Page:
Cutting crime? Citizens advise

A citizen's panel has recommended more than a dozen steps to reduce crime and hold officials in the criminal justice system more accountable.

Topping the list is a permanent advisory committee and staff position in county government to promote collaboration among local justice agencies and establish performance goals for each group. They also pushed for the district attorney's office and police departments to align priorities so they can work more efficiently.

Other ideas focused on reducing the number of chronic offenders, creating more specialty courts and increasing employee salaries.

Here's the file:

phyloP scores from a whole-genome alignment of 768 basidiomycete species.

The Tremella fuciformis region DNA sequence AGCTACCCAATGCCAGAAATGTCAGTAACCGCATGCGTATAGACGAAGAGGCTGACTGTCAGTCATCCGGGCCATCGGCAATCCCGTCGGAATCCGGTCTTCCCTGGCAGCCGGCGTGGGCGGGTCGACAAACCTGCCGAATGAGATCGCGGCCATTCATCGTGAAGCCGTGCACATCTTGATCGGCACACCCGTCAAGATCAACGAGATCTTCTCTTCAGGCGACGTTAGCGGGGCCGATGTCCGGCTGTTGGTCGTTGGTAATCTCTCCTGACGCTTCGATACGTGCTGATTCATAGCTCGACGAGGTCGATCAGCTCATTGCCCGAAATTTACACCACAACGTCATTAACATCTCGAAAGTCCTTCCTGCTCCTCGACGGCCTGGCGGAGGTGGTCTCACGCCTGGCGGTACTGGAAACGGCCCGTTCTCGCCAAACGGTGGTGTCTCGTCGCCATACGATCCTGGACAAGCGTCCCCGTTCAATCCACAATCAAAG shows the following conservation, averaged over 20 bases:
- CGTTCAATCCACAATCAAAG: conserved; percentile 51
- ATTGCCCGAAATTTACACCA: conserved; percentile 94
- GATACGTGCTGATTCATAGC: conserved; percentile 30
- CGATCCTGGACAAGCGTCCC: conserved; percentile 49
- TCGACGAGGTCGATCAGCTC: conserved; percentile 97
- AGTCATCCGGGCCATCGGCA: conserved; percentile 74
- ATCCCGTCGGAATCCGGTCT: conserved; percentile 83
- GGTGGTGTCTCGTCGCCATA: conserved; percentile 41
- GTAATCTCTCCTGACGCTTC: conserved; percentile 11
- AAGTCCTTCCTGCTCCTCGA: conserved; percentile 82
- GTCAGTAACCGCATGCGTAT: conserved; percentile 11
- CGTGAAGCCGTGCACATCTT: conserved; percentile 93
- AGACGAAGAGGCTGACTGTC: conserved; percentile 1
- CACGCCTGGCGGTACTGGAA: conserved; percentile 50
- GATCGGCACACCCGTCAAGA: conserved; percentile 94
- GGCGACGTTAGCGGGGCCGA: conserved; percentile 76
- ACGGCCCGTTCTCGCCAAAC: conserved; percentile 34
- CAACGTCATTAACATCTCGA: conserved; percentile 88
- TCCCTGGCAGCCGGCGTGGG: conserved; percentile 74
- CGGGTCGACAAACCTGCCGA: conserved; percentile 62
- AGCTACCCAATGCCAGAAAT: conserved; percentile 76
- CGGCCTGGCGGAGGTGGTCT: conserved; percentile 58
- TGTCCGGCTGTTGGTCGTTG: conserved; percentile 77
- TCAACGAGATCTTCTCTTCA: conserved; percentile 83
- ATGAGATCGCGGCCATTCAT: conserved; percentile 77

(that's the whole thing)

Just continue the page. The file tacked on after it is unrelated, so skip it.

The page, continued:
The Justice and Public Safety Task Force will spend the coming days firming up their recommendations and present their plan to county commissioners later this fall.

Commissioners appointed the 14-member task force this summer after residents called on leaders to halt rising crime rates. Retired Superior Court Judge Shirley Fulton said she thinks the recommendations will improve the justice system, and praised her committee members.

Task force members seemed optimistic and hopeful that commissioners would support their ideas.

They'll also ask elected officials to buy into the recommendations. They got some of it Tuesday from District Attorney Peter Gilchrist, who pitched the proposal about his office working more closely with police.

“I think if we work together as a hand and a glove, there's a tremendous amount we can probably accomplish,” he told the group.